Bengawan Solo. Anneke Grönloh. 1962. “Travel is fatal to prejudice, bigotry, and narrow-mindedness,” Mark Twain wrote. It also has the power to awaken the senses. In 1962, I was an innocent abroad, a white boy plucked from homogenous suburban Toronto and deposited in the tropical, northern Malayan town of Ipoh. My father, born there during colonial times, had decided to move us to his hometown while he embarked on a writing project and explored his ancestral roots. I can still vividly remember all the exotic smells, sights and sounds of the place. A walk through Ipoh’s streets, past food stalls selling aromatic curries and spiky rambutans, dodging trishaw peddlers and pedestrians in sarongs and chongsams, gawking at Chinese cinema posters and lavish Indian mosques, was wildly carnivalesque. More dizzying and thrilling than anything I’d experienced on the CNE Midway. It was during that year in Ipoh, with my senses working overtime, that I became keenly aware of music. My sisters and I, like other ex-pat kids, spent many hours at the Cathay theatre watching English-dubbed Chinese films and occasional British movies like South Pacific and The Guns of Navarone, mostly family or grown-up titles. The exception was The Young Ones, a musical starring England’s teen idol Cliff Richard and his group the Shadows and clearly aimed at us. It wasn’t until much later that I found out what a huge impact Richard and the Shadows had on Singaporean and Malaysian pop music, with garage-rock bands like Rocky Teoh & the Falcons and Boy & his Rollin’ Kids. The biggest hit in Ipoh that year was “Bengawan Solo” by Anneke Grönloh, a pop singer from the Dutch East Indies colony that had become Indonesia. Sung seductively in Indonesian, with saucy horns, insouciant strings and what was, for the time and place, a daringly swinging beat, it danced out of doorways and floated through the streets. I had no clue what it was about, but didn’t care: the unfamiliar language, melody and rhythm had me hooked. I even tried to sing the words (which turned out to be a nostalgic longing for the Solo River in Java) and carry the tune (drawn from the kroncong folk style of Javanese music). In 1963 my family moved on to England, living in London during the year that the Beatles broke, and music from that point on became an essential part of my life. My listening tastes grew ever more eclectic: ska from Millie Small’s “My Boy Lollipop” onward, bossa nova via Astrud Gilberto’s “The Girl from Ipanema.” Later I absorbed cumbia, compliments of Los Lobos’ magic-realism classic “Kiko and the Lavender Moon,” and ragga-bhangra, from “Chok There” by Apache Indian, the UK singer who was briefly “hotter than vindaloo” in the early ’90s. Non-English songs never seemed like closed doors. Some, like Kyu Sakamoto’s “Sukiyaki,” King Sunny Ade’s “Ja Funmi,” Nusrat Fateh Ali Khan’s “Mustt Mustt” and PSY’s “Gangnam Style,” were addictive because of their undeniable sweetness, inherent groove or sheer wackiness. Anneke Grönloh’s “Bengawan Solo” went on to become one of Southeast Asia’s most famous and beloved songs, with numerous versions sung in Chinese and Japanese. For me, that unassuming little 45 turned out to be my gateway into a big wide world of music that, like the universe itself, just keeps on expanding.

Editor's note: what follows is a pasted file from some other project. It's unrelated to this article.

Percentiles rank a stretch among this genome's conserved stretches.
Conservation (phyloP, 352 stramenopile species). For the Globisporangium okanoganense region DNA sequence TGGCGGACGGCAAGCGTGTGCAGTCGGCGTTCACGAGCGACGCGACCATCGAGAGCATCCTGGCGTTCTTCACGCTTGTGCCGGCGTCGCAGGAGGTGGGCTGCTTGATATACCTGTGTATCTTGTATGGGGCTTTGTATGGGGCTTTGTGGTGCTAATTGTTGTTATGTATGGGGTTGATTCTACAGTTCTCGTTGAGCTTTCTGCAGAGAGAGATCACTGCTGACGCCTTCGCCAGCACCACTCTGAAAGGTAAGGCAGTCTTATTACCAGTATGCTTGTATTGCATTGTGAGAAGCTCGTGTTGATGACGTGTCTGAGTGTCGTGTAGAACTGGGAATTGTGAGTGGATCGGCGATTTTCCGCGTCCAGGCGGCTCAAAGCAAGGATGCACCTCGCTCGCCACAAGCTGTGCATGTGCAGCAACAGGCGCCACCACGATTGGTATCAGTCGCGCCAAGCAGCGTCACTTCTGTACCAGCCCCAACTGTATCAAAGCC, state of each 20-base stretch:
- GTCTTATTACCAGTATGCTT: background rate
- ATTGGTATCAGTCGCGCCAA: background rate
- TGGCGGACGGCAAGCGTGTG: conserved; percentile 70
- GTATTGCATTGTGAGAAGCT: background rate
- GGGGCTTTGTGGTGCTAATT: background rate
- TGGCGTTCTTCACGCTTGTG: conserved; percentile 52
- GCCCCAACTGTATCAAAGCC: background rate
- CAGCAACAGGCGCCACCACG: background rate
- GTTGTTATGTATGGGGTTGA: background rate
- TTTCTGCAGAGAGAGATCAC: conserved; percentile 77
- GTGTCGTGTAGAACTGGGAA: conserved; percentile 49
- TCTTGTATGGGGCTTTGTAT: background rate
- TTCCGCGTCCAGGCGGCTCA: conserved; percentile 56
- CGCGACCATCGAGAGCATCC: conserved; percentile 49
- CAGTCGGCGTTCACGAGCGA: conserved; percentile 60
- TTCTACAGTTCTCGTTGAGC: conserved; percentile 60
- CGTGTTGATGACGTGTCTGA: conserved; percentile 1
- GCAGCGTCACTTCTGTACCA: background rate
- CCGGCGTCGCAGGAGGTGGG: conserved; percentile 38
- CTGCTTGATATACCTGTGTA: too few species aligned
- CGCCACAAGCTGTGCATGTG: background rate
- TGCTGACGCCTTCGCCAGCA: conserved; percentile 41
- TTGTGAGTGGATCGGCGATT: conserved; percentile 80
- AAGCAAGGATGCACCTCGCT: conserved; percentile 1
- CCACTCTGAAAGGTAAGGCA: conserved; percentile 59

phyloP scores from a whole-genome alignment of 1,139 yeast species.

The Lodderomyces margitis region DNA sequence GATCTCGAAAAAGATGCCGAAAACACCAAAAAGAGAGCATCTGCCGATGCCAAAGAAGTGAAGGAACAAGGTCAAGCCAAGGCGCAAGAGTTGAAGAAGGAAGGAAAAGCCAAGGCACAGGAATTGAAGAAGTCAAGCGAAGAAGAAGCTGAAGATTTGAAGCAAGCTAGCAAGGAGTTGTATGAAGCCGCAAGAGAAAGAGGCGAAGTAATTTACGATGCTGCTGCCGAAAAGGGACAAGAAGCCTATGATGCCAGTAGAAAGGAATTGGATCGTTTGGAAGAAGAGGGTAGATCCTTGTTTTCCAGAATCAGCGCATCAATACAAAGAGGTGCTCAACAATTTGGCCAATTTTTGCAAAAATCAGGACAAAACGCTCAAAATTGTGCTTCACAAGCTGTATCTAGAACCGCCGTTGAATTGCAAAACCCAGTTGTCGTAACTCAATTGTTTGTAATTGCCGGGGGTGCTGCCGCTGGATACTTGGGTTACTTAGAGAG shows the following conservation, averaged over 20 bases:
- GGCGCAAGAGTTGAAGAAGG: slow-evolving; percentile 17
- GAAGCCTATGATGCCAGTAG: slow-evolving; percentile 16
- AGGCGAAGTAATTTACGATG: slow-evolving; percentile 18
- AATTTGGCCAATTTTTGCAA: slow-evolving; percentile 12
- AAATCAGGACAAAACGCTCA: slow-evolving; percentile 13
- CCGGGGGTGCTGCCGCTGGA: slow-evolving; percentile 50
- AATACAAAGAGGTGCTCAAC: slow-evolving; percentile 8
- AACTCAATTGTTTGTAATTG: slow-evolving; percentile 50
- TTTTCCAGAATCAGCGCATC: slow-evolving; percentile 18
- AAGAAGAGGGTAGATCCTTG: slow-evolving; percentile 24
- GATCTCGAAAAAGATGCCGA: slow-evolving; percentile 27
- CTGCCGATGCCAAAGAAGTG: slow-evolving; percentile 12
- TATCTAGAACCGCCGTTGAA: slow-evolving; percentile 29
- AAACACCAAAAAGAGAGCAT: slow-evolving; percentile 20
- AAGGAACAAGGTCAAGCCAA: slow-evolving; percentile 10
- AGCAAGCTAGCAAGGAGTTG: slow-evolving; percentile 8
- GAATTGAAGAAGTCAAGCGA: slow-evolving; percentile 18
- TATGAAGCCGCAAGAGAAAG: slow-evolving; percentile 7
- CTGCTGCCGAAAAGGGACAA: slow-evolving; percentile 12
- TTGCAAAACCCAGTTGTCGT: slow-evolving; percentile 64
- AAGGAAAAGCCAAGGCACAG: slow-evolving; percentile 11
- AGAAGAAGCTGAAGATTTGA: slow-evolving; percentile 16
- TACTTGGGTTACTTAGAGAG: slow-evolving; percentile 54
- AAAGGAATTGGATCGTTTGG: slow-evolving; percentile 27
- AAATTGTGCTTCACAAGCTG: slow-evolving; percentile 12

Nicholas Jennings is a fabulous writer and film-maker from Toronto. His “Before the Gold Rush” is the quintessential book about Yorkville in the 1960s. This piece makes me yearn for a longer piece about Nick’s childhood, and his discovery of these sounds.